Football and a Symphony seems a strange juxtaposition? I went to a most interesting talk yesterday at the Human Rights Museum in Winnipeg, a “Conversation Circle” about Identity and a sense of belonging, a discussion inspired by the Time to Act: Rohingya Voices exhibition.
A group of strangers most with very little knowledge of Rohingya but wanting to learn more about it and humanity, and a facilitator, or two.
Refugees, their experience, how does it happen? What can we do about it, before, after, during?
We spent some time looking at the exhibit, talking and learning about the situation. 600,000 in a refugee camp, the largest in the world. right next door to Bangladesh, north of Thailand, in a country called Myanmar. “Officially, on paper, the country’s name is Myanmar. In 1989, the ruling military government changed the name from Burma to Myanmar after thousands were killed in an uprising. The city of Rangoon also became Yangon. … The name change was also a way to rid the country of British colonial influences” This country has over 100 ethnic groups, yet one, the Muslim Rohingya have been targeted as unwanted, even though they have been there for 1000’s of years. Who is doing this? The Military under Buddhist extremists. I always thought Buddhists wouldn’t hurt a fly, literally?
It seems there are many refugees worldwide being displaced, forced to flee their homes because they fear for their lives. People in positions of power often through violence deciding that another group of people is not wanted in their area, a “cleansing” a “genocide”. How does it often happen? Sometimes a telltale sign to watch for is “Identity cards”, when we signal out by class, by ethnic group, possibly by health, gender, religion, one from another and we make these identity cards, symbols in the case of the Jews in WW11 being made to wear yellow stars on their sleeves. People use these symbols, these identity cards, to paint a generalized picture of these people. Often those in power then start to blame their area’s current issues on these “identified people” and they become the common link, the target to fight against. They are de-humanized.
De-Humanized. Seen as unworthy, not even valued as much as an animal, how else could people carry out such barbaric crimes against them? Atrocities. How did they convince themselves that these “identified people” are no longer their friends, their neighbours, but the enemy?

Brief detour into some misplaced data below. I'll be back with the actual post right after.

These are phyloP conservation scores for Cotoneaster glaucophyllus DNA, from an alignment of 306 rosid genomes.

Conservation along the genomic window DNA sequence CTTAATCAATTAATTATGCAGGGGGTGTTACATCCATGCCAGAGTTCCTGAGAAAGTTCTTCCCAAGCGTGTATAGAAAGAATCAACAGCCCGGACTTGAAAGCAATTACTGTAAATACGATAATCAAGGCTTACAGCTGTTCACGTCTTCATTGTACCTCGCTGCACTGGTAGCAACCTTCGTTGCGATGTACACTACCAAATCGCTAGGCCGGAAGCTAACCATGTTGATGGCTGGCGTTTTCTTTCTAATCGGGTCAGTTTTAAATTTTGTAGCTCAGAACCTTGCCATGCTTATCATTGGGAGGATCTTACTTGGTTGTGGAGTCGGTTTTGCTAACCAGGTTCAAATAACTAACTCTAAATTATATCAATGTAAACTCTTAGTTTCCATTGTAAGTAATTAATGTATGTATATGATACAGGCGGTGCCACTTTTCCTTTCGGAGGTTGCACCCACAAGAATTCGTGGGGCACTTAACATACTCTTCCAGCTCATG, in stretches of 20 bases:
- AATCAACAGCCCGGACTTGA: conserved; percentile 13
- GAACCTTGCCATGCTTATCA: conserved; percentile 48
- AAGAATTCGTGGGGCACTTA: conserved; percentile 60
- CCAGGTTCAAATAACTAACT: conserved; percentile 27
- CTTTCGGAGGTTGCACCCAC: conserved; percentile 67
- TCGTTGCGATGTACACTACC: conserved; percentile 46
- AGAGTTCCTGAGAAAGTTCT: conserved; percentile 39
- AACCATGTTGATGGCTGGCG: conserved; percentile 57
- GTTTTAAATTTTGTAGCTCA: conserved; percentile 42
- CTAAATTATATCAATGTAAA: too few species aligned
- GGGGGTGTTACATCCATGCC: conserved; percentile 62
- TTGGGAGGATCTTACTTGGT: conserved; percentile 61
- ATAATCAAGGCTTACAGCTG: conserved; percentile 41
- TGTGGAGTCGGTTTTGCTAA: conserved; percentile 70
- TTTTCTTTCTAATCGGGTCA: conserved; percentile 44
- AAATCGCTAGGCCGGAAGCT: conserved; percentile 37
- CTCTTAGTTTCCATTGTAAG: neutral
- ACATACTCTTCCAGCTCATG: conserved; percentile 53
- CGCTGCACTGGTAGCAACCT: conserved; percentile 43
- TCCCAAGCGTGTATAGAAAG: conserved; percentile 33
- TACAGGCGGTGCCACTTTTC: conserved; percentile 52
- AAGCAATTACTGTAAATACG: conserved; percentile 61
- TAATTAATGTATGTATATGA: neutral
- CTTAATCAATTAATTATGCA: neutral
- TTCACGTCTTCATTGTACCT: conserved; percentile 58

So many thoughts were shared during the Conversation Circle. One stated early on they were there to see how it related to our own indigenous people, and it does in many ways, unfortunately. They have been given identity cards, plots of land they can live on. Many were not allowed to vote until 1947 or later. On 31 March 1960, portions of Section 14(2) of the Canada Elections Act were repealed in order to grant the federal vote to status Indians. First Nations people could now vote without losing their Indian status.
Our conversation circle ended, with what could we do, or us as individuals do to help with the refugee situation? Should you voice your concerns to others, to others with differing opinions or stay silent, one asked? Speak up I said, or if everyone stays silent we will believe that their silence means they agree with oppressors.
It comes down to the bullying on the playground, to peer pressure and not speaking up for those that need to be defended.
One said if we could all strive to remember to treat people with the human rights they are entitled to as humans. Human rights include the right to life and liberty, freedom from slavery and torture, freedom of opinion and expression, the right to work and education, and many more. To be kind, to treat others as we wish to be treated would do a lot.
Later that same day I went to the symphony, different groups of instruments, all playing together for a common good, instruments like ethnicities or characteristics, can we not have leaders that bring out the best in us all? So that together we make beautiful music together?
This also reminded me of a talk from a football coach, Saskatchewan Rough Riders I believe, he was presenting at a School Trustee Conference in Winnipeg. He spoke of how his team was made up of many walks of life, different ethnicities, different socio-economic classes, different religions, etc, they were strangers and he had to lead these players to play as a team. He needed them to understand that though they had differences, they needed to focus on how they would all work together to be the best team they could be.
We need to work together.